Corvallis Climate Action Alliance aims to push policy, coordinate Earth Month

This illustration shows Corvallis’ Climate Action Plan next to Earth. The month of April has been declared  ‘Earth Month’ by the Corvallis Climate Action Alliance. 

Max Hatala, News Contributor

Spearheading a city-wide effort to spread climate awareness, the Corvallis Climate Action Alliance has declared the month of April to be ‘Earth Month,’ commemorating the 50th anniversary of the original Earth Day. 

The CCAA was formed in June 2019 in order to organize local environmental groups like the Corvallis chapter of the Sunrise Movement, the Corvallis High School Green Club and the Pacific Green Party for the September 2019 Global Climate Strike. While many of these groups planned and hosted events, there wasn’t a sense of cohesion between the units. 

“Strike week, people were talking about bringing a resolution to City Council that we were in a climate emergency…as they were getting started, it came to their attention that the League of Women Voters has already done that,” says Jean Womack, a member of the CCAA Outreach Committee. “It became very apparent that we need to be talking to each other.”

Womack originally thought of the Earth Month concept last year, under the belief that devoting just a day to the planet isn’t enough, and having events in such close proximity to each other burns activists out. Over 10 events took place during the week of the Global Climate Strike, and many members could only attend one or two.

Over 15 organizations in Corvallis are currently working with the CCAA. These organizations still operate independently, with representatives often attending weekly CCAA meetings. The presence of the alliance aims to boost the publicity and support for individual interest groups, rather than acting as a governing body.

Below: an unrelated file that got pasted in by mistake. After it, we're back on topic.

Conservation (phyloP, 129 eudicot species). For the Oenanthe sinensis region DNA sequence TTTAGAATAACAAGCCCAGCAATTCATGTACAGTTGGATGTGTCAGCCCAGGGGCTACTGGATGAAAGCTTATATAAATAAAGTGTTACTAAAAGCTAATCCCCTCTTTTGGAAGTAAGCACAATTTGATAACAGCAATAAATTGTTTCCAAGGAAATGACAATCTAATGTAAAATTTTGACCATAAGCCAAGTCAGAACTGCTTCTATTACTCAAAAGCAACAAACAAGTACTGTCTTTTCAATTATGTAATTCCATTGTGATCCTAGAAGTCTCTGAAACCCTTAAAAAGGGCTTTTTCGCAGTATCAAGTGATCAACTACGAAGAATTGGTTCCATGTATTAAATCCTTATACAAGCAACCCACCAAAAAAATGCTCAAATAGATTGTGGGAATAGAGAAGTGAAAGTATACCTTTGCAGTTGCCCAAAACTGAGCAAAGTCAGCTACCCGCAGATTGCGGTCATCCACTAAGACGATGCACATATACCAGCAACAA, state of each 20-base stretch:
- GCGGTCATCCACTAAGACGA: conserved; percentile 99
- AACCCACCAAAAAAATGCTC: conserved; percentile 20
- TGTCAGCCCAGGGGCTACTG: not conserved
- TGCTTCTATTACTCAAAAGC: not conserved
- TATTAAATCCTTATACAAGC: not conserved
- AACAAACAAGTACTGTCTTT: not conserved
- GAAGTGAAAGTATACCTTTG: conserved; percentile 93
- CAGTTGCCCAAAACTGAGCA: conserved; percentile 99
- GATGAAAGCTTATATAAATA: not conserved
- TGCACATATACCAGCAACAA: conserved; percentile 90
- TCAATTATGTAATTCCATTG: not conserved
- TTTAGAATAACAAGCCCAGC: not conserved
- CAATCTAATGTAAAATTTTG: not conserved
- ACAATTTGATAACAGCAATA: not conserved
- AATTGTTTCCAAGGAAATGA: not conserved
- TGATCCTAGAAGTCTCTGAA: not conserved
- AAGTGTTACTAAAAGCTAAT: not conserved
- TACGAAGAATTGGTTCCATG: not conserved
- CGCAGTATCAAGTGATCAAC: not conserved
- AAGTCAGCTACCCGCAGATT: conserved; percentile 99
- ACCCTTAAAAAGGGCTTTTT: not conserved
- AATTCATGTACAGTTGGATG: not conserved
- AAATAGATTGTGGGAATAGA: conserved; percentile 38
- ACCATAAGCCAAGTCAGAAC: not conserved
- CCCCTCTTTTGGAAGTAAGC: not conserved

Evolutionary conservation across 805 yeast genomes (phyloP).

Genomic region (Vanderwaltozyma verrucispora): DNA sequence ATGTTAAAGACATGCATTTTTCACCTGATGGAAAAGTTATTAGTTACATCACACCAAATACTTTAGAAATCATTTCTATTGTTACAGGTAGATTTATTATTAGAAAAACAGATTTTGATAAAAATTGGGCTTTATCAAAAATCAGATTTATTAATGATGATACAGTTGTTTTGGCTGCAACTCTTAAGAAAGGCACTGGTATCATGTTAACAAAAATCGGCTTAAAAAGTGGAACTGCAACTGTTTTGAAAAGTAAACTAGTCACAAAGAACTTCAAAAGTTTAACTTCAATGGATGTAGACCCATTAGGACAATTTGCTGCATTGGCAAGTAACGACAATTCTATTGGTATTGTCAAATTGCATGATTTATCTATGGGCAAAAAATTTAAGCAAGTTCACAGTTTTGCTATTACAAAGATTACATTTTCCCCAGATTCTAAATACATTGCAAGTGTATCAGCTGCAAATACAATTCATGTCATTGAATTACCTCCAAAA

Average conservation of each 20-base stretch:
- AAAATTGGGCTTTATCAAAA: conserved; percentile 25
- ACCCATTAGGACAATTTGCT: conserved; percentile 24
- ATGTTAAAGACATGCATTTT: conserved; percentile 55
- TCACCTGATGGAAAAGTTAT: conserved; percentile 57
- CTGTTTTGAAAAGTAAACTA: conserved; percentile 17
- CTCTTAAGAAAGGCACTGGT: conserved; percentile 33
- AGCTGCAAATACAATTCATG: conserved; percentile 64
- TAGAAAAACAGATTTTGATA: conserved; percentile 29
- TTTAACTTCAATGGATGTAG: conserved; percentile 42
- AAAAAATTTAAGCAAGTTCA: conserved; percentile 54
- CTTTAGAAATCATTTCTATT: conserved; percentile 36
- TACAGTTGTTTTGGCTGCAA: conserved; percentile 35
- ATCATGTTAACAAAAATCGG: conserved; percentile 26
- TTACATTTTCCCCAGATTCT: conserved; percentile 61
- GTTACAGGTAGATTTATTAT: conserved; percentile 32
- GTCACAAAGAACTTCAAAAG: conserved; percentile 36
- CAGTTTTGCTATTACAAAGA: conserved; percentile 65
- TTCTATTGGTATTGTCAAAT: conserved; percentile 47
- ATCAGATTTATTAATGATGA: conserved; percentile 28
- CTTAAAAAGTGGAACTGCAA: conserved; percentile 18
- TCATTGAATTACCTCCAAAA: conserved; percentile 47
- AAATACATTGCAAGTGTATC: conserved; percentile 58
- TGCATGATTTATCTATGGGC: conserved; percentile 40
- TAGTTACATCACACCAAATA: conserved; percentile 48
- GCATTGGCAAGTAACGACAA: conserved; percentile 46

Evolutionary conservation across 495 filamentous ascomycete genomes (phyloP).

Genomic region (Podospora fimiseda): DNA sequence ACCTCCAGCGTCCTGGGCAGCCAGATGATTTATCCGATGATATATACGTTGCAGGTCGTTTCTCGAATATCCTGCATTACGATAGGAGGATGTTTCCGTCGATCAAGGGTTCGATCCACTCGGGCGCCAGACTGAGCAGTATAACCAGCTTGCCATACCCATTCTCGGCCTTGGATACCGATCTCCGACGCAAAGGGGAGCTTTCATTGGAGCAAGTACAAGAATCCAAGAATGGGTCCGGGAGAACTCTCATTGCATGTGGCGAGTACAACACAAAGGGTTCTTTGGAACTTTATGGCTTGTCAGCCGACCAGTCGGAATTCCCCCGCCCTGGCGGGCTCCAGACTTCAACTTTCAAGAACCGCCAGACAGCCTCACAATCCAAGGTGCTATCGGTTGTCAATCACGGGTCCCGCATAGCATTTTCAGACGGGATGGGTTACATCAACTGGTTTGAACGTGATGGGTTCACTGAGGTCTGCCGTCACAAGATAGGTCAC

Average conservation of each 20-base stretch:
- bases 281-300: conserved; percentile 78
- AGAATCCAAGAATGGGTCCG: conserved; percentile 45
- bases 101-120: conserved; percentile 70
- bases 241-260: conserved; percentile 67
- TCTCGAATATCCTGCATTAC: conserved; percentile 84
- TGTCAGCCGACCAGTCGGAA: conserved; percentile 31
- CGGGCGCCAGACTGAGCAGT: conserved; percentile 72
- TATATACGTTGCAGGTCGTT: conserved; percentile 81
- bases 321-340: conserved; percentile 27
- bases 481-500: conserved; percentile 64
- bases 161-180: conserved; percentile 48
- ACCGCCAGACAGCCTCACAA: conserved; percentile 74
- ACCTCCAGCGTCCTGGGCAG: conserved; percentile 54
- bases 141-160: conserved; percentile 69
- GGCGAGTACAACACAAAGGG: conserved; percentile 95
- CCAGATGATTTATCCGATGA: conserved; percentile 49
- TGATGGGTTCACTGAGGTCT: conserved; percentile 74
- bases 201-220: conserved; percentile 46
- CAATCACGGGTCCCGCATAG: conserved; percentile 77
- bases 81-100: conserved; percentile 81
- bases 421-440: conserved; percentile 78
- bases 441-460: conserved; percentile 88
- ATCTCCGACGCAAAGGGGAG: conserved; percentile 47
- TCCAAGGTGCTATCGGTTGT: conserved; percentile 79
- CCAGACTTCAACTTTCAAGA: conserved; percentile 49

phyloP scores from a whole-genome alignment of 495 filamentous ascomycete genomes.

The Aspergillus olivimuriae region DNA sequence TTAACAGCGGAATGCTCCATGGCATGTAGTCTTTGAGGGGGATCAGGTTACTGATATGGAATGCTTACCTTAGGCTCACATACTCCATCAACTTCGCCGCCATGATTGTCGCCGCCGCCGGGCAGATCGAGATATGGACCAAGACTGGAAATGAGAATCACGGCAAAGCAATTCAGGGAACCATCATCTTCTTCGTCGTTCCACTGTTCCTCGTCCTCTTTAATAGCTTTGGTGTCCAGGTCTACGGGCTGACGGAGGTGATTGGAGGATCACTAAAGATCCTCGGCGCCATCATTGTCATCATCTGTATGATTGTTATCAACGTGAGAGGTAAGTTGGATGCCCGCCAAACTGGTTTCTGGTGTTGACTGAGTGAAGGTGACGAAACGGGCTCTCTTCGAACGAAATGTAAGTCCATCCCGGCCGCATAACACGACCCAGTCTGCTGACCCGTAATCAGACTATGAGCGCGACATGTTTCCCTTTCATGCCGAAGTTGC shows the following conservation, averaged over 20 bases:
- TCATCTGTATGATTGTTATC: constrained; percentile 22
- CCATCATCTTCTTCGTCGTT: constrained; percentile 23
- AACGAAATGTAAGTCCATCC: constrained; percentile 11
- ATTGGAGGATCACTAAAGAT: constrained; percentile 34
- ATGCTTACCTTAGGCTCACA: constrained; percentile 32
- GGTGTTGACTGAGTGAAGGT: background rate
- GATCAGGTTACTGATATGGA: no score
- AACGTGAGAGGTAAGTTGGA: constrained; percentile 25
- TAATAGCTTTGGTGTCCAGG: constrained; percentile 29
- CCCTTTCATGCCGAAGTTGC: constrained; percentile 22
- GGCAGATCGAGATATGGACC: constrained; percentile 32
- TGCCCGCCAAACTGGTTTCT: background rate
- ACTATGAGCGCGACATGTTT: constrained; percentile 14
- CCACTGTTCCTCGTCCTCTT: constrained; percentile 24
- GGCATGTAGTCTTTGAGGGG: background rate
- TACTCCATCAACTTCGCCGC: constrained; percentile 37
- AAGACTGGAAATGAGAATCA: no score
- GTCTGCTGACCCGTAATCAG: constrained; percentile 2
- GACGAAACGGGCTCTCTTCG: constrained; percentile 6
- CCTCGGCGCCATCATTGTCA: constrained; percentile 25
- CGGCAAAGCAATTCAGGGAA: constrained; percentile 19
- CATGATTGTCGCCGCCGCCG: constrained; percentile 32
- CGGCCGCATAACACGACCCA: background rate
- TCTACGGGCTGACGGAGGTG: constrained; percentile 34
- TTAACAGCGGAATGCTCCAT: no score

“We figured what we could do is collaborative publicity, and cooperate around what [events] other people are already doing and ask, ‘what can we do to enhance and augment the publicity around them?’ and in that way, make it feel like a bigger deal. It’s not these isolated, little separate activities, it’s more of a big, coordinated push,” Womack said.

The alliance has outlined four primary goals. The first two are to get the City of Corvallis to implement its Climate Action Plan and to undertake an emergency-level response. The last two are to promote climate legislation at the state level and educate public audiences about the climate crisis. 

Over 500 Corvallis residents were present at the Sept. Climate Strike. With around 15 events currently planned for April, CCAA members hope Earth Month will further galvanize the community’s interest towards climate action. 

“[Earth Month is] what really got my attention in the beginning…I remember Earth Day, I was part of organizing it on my campus 50 years ago,” said Carl English-Young, a member of the CCAA Steering and Publicity Committee. 

Primarily comprised of Corvallis community members, the organization is still looking for opportunities to connect with Oregon State University students. There are currently plans to get OSU students more involved with city climate policy but these plans haven’t been implemented as of yet. Jillian Gregg, an OSU climate change professor and OSU liaison for the CCAA, says that the best way for students to get involved is through the local Sunrise chapter.

“The Corvallis Hub of the Sunrise Movement and the Corvallis and Crescent Valley High School green clubs were instrumental partners that made the CCAA a success last summer.  It is essential that the CCAA has young voices as part of this group, as they provide the motivation for action,” Gregg said. 

Members said they feel that building a connection with OSU students is going to be essential in pushing climate policy for the city. There’s also a sense that serious progress is being made towards increasing student involvement. According to Womack, over 250 students participated in the Sept. 27 strike, while previous climate events had rarely eclipsed 60 student participants. 

“It was a big relief. A big sense of making headway. Students want to do stuff, it’s just what do you do?” Womack said. “I’ve kept seeing this statistic over and over again. If you can get 3.5% of the population in the streets, you will get it.”

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